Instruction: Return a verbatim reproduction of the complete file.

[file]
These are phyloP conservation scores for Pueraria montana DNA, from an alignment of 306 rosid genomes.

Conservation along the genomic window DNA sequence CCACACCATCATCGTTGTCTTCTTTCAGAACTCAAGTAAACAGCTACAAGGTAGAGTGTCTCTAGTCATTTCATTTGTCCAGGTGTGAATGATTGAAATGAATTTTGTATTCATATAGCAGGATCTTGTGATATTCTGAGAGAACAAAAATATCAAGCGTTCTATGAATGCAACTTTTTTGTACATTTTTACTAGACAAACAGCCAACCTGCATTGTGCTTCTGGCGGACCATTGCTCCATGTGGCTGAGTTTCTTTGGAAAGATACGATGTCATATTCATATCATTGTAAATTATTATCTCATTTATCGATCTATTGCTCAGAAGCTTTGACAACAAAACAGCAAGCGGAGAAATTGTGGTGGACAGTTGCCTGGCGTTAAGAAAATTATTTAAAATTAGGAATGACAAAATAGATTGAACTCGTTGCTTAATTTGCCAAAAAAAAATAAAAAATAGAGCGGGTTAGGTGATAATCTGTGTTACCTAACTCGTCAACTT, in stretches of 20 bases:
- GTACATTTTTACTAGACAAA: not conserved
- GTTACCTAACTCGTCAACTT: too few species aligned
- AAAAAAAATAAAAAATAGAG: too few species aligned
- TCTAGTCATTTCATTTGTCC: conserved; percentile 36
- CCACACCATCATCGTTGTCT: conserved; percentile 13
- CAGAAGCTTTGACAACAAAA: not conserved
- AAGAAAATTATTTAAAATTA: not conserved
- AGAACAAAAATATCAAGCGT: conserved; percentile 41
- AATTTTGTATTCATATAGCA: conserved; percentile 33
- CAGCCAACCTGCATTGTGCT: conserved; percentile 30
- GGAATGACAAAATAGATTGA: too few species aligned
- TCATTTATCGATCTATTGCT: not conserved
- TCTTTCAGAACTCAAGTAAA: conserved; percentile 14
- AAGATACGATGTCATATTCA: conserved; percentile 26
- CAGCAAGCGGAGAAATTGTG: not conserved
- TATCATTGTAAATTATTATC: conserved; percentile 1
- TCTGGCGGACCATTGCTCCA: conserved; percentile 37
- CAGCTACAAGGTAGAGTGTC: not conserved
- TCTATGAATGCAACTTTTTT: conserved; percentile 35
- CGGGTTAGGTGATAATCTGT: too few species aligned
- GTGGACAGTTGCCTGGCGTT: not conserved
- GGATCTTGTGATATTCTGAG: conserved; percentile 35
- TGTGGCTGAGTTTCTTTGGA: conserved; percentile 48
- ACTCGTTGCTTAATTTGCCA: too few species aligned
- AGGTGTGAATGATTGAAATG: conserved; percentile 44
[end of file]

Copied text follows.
These are phyloP conservation scores for Pueraria montana DNA, from an alignment of 306 rosid genomes.

Conservation along the genomic window DNA sequence CCACACCATCATCGTTGTCTTCTTTCAGAACTCAAGTAAACAGCTACAAGGTAGAGTGTCTCTAGTCATTTCATTTGTCCAGGTGTGAATGATTGAAATGAATTTTGTATTCATATAGCAGGATCTTGTGATATTCTGAGAGAACAAAAATATCAAGCGTTCTATGAATGCAACTTTTTTGTACATTTTTACTAGACAAACAGCCAACCTGCATTGTGCTTCTGGCGGACCATTGCTCCATGTGGCTGAGTTTCTTTGGAAAGATACGATGTCATATTCATATCATTGTAAATTATTATCTCATTTATCGATCTATTGCTCAGAAGCTTTGACAACAAAACAGCAAGCGGAGAAATTGTGGTGGACAGTTGCCTGGCGTTAAGAAAATTATTTAAAATTAGGAATGACAAAATAGATTGAACTCGTTGCTTAATTTGCCAAAAAAAAATAAAAAATAGAGCGGGTTAGGTGATAATCTGTGTTACCTAACTCGTCAACTT, in stretches of 20 bases:
- GTACATTTTTACTAGACAAA: not conserved
- GTTACCTAACTCGTCAACTT: too few species aligned
- AAAAAAAATAAAAAATAGAG: too few species aligned
- TCTAGTCATTTCATTTGTCC: conserved; percentile 36
- CCACACCATCATCGTTGTCT: conserved; percentile 13
- CAGAAGCTTTGACAACAAAA: not conserved
- AAGAAAATTATTTAAAATTA: not conserved
- AGAACAAAAATATCAAGCGT: conserved; percentile 41
- AATTTTGTATTCATATAGCA: conserved; percentile 33
- CAGCCAACCTGCATTGTGCT: conserved; percentile 30
- GGAATGACAAAATAGATTGA: too few species aligned
- TCATTTATCGATCTATTGCT: not conserved
- TCTTTCAGAACTCAAGTAAA: conserved; percentile 14
- AAGATACGATGTCATATTCA: conserved; percentile 26
- CAGCAAGCGGAGAAATTGTG: not conserved
- TATCATTGTAAATTATTATC: conserved; percentile 1
- TCTGGCGGACCATTGCTCCA: conserved; percentile 37
- CAGCTACAAGGTAGAGTGTC: not conserved
- TCTATGAATGCAACTTTTTT: conserved; percentile 35
- CGGGTTAGGTGATAATCTGT: too few species aligned
- GTGGACAGTTGCCTGGCGTT: not conserved
- GGATCTTGTGATATTCTGAG: conserved; percentile 35
- TGTGGCTGAGTTTCTTTGGA: conserved; percentile 48
- ACTCGTTGCTTAATTTGCCA: too few species aligned
- AGGTGTGAATGATTGAAATG: conserved; percentile 44